Twenties and your pursuit of happiness

I’m fed up of seeing posts like ’20 pieces of advice I should’ve listened to when I was in my 20s’. Some of them, may well contain small snippets of good advice, for example, leave a job if you aren’t happy. The majority of these posts though? They just allow for the writer or sharer of them to lecture you in something THEY think that you should be doing. This doesn’t just go for posts either, I also mean when it happens in real life conversations too. When someone asks you what you are up to and the moment, and the reaction is a ‘sigh’ or a ‘well if I was you…’. Well that’s just it – you aren’t me.

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School: A few times it failed to make you a successful adult

6 years out of school, 4 years out of sixth form, a year out of university, and a job change later, it has finally hit me that school, and university failed to adequately educate me for most aspects of adult life. You run out in to the big bad world, ready to be the best adultiest -adult there is, to fulfill the dream of being a proper grown up you have since you were 4. Only then, do you realize that actually you are completely, woefully under prepared for your next big adventure.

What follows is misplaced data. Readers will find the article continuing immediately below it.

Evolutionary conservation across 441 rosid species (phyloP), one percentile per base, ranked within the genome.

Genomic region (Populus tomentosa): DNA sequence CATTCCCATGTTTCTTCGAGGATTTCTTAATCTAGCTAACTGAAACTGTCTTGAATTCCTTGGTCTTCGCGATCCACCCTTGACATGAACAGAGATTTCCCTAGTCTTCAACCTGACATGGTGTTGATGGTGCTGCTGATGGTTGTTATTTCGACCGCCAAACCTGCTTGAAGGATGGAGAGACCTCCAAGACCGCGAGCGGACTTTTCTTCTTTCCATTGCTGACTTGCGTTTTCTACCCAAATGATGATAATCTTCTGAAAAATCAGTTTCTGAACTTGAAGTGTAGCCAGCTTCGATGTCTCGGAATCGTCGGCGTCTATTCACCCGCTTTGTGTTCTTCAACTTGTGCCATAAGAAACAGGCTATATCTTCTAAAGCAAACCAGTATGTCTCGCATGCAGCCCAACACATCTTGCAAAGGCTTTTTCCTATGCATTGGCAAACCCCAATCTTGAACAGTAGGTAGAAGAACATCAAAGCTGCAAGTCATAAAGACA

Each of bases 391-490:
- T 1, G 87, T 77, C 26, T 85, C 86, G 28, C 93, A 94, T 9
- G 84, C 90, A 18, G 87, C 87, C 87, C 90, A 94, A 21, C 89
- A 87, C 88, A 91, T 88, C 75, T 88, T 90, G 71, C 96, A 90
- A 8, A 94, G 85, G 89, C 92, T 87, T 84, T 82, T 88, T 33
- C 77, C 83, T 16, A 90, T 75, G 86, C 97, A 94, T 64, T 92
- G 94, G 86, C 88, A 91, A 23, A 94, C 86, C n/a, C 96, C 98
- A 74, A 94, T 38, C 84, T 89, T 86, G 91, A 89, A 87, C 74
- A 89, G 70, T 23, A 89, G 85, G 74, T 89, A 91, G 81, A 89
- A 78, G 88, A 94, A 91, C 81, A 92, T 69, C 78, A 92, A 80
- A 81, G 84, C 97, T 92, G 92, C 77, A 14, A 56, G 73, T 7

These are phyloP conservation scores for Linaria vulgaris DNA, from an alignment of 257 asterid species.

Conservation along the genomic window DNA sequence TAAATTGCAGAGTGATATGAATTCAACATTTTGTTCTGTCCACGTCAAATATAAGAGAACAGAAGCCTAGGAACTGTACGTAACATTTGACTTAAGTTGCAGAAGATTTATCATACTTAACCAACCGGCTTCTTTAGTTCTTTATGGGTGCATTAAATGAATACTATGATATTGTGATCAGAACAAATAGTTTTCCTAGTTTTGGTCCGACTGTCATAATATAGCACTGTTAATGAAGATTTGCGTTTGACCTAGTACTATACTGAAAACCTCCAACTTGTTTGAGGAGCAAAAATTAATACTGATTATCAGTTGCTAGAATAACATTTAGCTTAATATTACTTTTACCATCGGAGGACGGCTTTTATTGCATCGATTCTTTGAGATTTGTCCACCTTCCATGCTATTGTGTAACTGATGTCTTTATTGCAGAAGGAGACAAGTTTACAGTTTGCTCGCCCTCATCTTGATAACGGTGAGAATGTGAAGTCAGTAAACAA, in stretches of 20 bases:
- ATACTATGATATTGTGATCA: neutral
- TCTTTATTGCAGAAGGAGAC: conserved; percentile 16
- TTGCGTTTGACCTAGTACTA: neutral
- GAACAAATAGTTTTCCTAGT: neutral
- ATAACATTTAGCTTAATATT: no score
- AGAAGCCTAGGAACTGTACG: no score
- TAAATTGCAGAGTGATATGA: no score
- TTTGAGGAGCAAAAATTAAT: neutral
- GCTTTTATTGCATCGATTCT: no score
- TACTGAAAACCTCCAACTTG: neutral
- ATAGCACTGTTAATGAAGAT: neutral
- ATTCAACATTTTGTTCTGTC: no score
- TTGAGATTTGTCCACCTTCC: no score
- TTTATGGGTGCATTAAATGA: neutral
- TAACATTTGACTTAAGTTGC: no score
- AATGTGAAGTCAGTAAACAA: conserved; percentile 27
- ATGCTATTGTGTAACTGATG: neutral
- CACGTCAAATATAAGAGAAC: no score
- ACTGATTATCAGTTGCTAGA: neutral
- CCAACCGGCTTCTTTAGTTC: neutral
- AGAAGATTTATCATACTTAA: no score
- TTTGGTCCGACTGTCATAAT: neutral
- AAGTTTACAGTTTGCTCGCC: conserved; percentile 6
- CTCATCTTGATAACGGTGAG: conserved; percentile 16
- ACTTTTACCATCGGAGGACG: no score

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The Joys of Graduate Job Hunting

By the end of our degrees, most of us are desperate to be finished, whether that be because we want to get out in the big bad world to finally earn some pennies, or because education has simply begun to lose its appeal.

However, the question that most graduates fear answering is the “so…have you started job hunting yet?’’ Combine that with the inevitable ‘’Well what do you want to do?’’ and it’s enough bring you out in a cold sweat. Right on cue, the quick mumblings of ‘’oh well I’m not sure, I’m sure I’ll work it out’’ surface, and you will then get flooded with a barrage of suggestions of far flung careers that you may be suited too. Thanks, I always knew I might have wanted to work in [insert ridiculous job title here].

As if you didn’t have enough to think about with the looming dissertation, excessive amounts of reading and exams. As if you weren’t already crying inside about leaving your friends behind, you’re now being forced to think about the real world. It’s like reliving the dreaded final year of sixth form and being badgered about university and UCAS – oh the nightmares! Only this time, there aren’t any teachers to help you, no one to draft your personal statement for you, and suddenly it seems, nowhere to turn when you realize you don’t have the foggiest what’s going to happen come July and that lovely graduation hat lands on the floor in front of you.

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